RITS and Oracc: new tools for editing the world’s oldest texts
The ancient cultures of Sumer, Assyria and Babylonia have left a rich written legacy, in the form of many hundreds of thousands of clay tablets, inscribed in the complex, wedge-shaped cuneiform script. Over the past two centuries these artefacts, dating from c.3000 BC to c.100 AD, have been excavated from archaeological sites across the Middle East, particularly Iraq and Syria, and are now housed in many different museums around the world.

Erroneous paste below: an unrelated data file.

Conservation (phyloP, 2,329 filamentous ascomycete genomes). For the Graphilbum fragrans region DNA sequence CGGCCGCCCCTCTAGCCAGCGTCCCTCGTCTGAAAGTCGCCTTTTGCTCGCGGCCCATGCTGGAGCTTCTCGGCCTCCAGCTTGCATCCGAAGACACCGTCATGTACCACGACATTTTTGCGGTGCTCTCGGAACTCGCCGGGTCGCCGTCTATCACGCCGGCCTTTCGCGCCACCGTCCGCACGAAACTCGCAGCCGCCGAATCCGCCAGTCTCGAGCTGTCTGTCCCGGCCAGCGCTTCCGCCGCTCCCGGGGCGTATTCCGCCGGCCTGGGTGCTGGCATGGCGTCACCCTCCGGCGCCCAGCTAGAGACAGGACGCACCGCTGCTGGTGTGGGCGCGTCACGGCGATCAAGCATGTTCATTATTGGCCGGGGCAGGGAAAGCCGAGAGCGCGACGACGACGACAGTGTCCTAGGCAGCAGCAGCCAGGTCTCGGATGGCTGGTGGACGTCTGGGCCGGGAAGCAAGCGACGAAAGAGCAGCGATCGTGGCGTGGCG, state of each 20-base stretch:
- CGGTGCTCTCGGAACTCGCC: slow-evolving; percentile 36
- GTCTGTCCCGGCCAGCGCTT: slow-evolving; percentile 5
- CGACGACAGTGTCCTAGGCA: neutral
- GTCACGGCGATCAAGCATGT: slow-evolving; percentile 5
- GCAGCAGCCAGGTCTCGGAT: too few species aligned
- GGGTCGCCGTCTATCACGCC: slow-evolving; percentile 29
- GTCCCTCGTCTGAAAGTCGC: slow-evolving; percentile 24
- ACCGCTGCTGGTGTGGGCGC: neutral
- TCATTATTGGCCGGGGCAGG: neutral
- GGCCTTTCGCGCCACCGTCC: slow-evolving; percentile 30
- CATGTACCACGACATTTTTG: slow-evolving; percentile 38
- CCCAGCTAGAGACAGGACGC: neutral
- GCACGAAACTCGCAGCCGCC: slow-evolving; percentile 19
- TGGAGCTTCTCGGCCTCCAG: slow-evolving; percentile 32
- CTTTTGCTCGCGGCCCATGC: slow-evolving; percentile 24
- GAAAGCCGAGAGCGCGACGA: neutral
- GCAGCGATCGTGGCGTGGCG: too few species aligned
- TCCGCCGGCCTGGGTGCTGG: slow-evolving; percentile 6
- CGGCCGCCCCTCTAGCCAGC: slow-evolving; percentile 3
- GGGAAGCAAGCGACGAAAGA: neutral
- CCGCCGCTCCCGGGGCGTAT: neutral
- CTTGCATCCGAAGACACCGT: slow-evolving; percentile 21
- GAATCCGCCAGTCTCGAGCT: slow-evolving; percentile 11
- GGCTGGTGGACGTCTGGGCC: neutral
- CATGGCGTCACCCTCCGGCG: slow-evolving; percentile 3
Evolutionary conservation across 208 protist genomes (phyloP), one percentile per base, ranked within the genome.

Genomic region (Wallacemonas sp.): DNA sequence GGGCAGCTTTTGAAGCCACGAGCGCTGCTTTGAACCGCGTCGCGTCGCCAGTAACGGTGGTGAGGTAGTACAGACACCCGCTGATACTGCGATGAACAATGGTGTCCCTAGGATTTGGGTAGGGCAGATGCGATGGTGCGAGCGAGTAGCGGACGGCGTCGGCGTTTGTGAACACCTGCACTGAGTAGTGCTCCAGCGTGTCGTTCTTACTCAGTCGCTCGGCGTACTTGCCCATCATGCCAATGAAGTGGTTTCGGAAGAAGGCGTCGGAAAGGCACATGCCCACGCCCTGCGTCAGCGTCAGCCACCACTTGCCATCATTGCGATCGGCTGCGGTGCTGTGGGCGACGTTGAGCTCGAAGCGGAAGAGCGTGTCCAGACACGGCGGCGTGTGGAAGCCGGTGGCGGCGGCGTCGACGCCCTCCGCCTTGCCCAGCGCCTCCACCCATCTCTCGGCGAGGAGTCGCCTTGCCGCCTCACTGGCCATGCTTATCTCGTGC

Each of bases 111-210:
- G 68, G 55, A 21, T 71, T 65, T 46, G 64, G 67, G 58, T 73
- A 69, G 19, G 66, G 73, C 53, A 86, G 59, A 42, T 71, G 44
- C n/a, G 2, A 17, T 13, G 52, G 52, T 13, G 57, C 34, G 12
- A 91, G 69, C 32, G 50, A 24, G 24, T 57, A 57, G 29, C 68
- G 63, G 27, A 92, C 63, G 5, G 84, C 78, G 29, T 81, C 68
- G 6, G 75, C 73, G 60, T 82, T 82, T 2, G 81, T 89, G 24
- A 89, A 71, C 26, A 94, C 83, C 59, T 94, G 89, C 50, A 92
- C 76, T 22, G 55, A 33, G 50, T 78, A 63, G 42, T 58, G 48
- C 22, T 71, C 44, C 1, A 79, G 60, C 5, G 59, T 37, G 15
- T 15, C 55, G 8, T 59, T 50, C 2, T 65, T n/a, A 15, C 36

For several decades now there has been a concerted effort to catalogue, photograph, edit and analyse these most precious witnesses of the first half of history. The editorial and analytical effort has been spearheaded by Oracc.org, the Open Richly Annotated Cuneiform Corpus, co-directed by Professor Eleanor Robson at UCL, along with international colleagues.
Over the past year she and Raquel Alegre of RITS have been working together to produce a new editorial interface for Oracc, that will hopefully enable a significant number of less technophile colleagues to contribute to the project. In this talk they will explain what Oracc does and why it matters, why new software was needed, and how it improves the editorial experience.